RealTime IT News

Covad Spins, Wall Street Punishes

In all the controversy surrounding the Federal Communications Commission's (FCC) ruling Thursday on local phone and broadband competition, a little noted provision of the decision involved the phasing out of a rule requiring the Bells to "line share" with competitors.

The FCC said line sharing, which allows higher frequency DSL signals to coexist with voice calls over copper lines, will be phased out over the next three years and competitors that use the Bell lines to provide DSL service will have to renegotiate inevitably higher rates to use the phone company's entire loop.

Since line sharing doesn't require the Bells to build extra lines or equipment, companies like Covad Communications and EarthLink that offer DSL have been able to carve out a niche market to offer competing broadband service to the Bells and cable companies. Currently about 40 percent of high-speed Internet connections rely on line sharing provisions.

Wall Street certainly noted the rule change. Covad stock fell 38 percent overnight to 68 cents shares and was down another 10 percent in mid-morning trading on Friday.

The Santa Clara, Calif.-based Covad, however, took a sanguine view, pointing out that the FCC action "does not directly" affect Covad's access to second-line loops and T1 facilities that the company uses to serve business customers, which accounted for more than 60 percent of Covad's recurring revenues in 2002.

Nevertheless, Covad had harsh words for the FCC.

"The FCC passed on the opportunity to guarantee that broadband competition continues on a level playing field across the country," said Covad CEO Charles Hoffman. "We agree with Chairman Powell's statement that line sharing has clear and measurable benefits for consumers. In his dissenting statement on the decision he says the panel talks glowingly about facilities-based competition, but the decision gives facilities providers the back of their hand."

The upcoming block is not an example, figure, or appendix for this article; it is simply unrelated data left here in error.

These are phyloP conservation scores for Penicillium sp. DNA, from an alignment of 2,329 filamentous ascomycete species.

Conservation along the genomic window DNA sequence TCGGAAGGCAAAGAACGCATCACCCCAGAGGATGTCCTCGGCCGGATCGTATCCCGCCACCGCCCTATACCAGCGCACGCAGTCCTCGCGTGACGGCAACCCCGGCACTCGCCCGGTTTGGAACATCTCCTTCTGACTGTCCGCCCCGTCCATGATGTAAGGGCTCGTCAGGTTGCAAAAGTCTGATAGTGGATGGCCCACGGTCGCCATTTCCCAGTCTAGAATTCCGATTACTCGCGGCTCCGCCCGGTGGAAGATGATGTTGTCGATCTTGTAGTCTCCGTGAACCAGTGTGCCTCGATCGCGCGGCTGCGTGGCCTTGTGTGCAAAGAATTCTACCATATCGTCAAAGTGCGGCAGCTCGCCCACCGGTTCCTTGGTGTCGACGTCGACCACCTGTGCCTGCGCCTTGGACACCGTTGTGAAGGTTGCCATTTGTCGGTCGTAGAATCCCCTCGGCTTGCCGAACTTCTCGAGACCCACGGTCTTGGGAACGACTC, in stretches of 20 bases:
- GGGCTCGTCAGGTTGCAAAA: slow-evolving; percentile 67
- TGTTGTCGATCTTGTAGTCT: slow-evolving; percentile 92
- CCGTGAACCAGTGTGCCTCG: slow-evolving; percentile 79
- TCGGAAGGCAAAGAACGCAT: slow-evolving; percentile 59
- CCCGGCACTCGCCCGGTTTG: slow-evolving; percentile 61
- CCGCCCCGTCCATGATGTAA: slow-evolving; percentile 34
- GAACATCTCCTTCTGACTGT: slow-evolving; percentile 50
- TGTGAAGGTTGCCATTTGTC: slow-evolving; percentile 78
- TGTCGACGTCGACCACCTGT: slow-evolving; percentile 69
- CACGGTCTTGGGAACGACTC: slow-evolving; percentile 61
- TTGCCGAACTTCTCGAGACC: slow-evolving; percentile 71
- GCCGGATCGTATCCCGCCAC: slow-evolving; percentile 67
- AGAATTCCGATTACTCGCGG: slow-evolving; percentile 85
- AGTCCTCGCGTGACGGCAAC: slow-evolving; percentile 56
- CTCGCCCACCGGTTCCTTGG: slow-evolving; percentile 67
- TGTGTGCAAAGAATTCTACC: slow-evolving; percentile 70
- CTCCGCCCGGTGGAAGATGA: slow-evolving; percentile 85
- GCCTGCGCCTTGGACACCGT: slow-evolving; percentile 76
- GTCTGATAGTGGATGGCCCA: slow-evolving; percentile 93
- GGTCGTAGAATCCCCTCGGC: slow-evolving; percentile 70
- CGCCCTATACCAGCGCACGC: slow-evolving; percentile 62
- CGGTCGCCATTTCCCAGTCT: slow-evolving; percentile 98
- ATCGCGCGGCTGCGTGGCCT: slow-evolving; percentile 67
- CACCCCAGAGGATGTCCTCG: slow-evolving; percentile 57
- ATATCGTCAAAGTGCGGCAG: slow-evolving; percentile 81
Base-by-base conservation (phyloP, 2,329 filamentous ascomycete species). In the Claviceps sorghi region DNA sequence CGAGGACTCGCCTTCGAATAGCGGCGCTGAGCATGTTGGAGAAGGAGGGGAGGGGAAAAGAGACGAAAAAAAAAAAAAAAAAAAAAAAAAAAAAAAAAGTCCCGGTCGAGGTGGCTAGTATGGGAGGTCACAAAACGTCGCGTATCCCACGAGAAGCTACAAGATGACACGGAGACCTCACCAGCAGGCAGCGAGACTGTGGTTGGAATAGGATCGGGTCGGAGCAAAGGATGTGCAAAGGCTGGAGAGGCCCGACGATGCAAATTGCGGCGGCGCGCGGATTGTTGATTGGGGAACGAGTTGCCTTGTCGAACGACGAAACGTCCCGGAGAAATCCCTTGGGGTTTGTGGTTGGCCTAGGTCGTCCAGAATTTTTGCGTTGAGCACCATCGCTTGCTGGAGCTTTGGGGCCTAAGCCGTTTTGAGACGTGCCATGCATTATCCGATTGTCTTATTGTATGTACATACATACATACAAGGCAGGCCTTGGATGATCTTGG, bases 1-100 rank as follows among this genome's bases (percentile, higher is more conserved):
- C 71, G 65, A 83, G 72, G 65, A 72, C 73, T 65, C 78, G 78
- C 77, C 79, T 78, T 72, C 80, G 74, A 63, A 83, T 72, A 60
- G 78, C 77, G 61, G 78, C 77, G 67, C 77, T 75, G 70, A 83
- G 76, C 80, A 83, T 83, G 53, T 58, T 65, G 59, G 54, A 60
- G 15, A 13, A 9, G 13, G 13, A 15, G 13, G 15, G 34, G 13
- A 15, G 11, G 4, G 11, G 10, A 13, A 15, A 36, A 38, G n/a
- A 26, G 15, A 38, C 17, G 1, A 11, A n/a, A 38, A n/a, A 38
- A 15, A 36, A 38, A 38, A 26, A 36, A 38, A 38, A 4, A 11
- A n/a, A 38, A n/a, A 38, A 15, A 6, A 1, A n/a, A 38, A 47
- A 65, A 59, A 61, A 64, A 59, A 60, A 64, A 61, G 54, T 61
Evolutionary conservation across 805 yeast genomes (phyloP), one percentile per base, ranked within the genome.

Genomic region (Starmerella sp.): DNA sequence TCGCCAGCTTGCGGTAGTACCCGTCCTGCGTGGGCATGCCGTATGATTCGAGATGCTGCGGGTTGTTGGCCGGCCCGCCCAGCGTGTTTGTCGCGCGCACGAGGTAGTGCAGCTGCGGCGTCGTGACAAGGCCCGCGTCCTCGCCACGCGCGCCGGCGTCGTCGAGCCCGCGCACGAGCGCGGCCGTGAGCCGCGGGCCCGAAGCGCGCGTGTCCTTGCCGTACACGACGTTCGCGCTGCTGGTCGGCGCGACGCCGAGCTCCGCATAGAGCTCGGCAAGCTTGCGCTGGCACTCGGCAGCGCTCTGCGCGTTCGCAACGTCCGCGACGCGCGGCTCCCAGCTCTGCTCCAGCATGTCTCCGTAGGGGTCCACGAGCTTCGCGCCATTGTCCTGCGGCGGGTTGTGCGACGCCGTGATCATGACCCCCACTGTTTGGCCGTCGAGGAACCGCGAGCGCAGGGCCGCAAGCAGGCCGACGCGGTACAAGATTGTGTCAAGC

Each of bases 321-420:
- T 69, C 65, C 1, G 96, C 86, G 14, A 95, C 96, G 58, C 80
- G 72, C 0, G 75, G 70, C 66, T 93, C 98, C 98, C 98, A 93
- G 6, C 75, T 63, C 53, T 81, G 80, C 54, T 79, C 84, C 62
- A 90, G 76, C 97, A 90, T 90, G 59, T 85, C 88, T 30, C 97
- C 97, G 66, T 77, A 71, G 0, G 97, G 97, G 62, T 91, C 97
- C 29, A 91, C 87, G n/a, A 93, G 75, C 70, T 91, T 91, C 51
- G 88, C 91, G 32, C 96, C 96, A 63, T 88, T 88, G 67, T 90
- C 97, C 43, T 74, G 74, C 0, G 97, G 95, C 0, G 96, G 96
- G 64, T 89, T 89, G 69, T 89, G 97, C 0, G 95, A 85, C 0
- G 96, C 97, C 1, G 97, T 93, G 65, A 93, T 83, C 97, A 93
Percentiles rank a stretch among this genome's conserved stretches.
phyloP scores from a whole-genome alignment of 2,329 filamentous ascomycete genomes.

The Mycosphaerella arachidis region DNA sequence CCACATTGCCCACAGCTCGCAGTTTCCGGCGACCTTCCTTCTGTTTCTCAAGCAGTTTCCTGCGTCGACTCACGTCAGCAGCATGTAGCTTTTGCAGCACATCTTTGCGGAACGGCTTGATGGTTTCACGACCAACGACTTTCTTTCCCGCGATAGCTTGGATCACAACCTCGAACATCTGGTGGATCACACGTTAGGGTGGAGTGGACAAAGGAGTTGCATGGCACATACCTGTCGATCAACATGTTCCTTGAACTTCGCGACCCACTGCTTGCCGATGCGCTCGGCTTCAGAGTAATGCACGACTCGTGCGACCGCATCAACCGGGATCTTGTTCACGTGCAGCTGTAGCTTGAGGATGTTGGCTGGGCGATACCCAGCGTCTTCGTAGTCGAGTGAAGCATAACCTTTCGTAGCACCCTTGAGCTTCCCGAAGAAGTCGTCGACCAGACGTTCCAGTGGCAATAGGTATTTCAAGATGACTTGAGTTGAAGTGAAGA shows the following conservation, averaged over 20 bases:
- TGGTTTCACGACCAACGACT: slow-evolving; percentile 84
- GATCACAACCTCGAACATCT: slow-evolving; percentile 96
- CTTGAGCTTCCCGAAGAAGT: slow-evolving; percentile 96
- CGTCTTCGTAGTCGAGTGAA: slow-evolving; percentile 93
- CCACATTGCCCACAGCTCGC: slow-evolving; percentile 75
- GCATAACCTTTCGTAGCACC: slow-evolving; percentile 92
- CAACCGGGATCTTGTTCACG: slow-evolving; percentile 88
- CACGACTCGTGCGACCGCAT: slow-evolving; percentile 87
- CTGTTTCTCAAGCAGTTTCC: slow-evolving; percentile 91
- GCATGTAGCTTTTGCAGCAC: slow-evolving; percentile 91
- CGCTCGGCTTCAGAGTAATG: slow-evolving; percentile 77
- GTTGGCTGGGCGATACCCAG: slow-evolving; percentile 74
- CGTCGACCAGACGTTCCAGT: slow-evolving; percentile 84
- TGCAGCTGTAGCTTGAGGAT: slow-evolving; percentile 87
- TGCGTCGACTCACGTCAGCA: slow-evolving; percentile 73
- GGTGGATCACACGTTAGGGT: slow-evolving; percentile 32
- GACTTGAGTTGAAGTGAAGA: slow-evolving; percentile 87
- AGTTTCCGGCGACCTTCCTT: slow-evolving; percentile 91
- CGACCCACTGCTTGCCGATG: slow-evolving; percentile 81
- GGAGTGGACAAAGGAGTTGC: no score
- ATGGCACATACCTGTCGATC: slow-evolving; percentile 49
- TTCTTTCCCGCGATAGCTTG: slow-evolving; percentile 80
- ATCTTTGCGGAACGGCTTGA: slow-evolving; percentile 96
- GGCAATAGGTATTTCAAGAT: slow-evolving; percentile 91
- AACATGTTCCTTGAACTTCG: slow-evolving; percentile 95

The result, Hoffman said, will be "less choice and increased prices for consumers and small businesses if local phone companies set unreasonable prices for last-mile access."

Hoffman said Covad must transition over three years its existing line-sharing customer base to new pricing arrangements. New line sharing customers may be acquired at regulated rates only during the first year of the transition, after which time new customers can only be added pursuant to terms and conditions negotiated between Covad and local phone companies.

In addition, during each year of the transition the FCC-mandated maximum price of the high-frequency portion of the loop will increase incrementally towards the cost of a whole loop in the relevant market.

Putting the best possible spin on the situation, Hoffman added, "The FCC's retention of UNE-P maintains Covad's ability to continue bundling our data services with the voice products of our strategic partners in offering consumers and businesses an alternative to local phone and cable TV companies. We will continue our focus on bundling services with our partners and on our sales to business customers. The ultimate effect on our consumer broadband business will depend on our ability to negotiate fair and reasonable prices substantially lower than the whole loop cost that will ultimately be permitted under FCC rules."

Independent technology analyst Kevin Werbach, who previously served as Counsel for New Technology Policy at the FCC, said, "The elimination of line sharing may kill off the independent DSL market, which would be a huge loss. The only way the telecom market is really going to change is if there are new platforms and ways to provide new kinds of services. Voice over IP over broadband is one such possibility, but it requires open broadband networks. They may not exist if the last-mile owners control the services."

Ironically, FCC Chairman Michael Powell, who strongly supports deregulation, is a fan of line sharing and voted against the provision.

"Line sharing rides on the old copper infrastructure not on the new advanced fiber networks we are attempting to push to deployment," Powell said in his dissent. "Indeed, the continued availability if line sharing and the competition that flowed from it likely would have pressured incumbents to deploy more advanced networks in order to move from the negative regulatory pole to the positive regulatory pole, by deploying more fiber infrastructure."

Powell added, "This decision actually diminishes the competitive pressure to do so."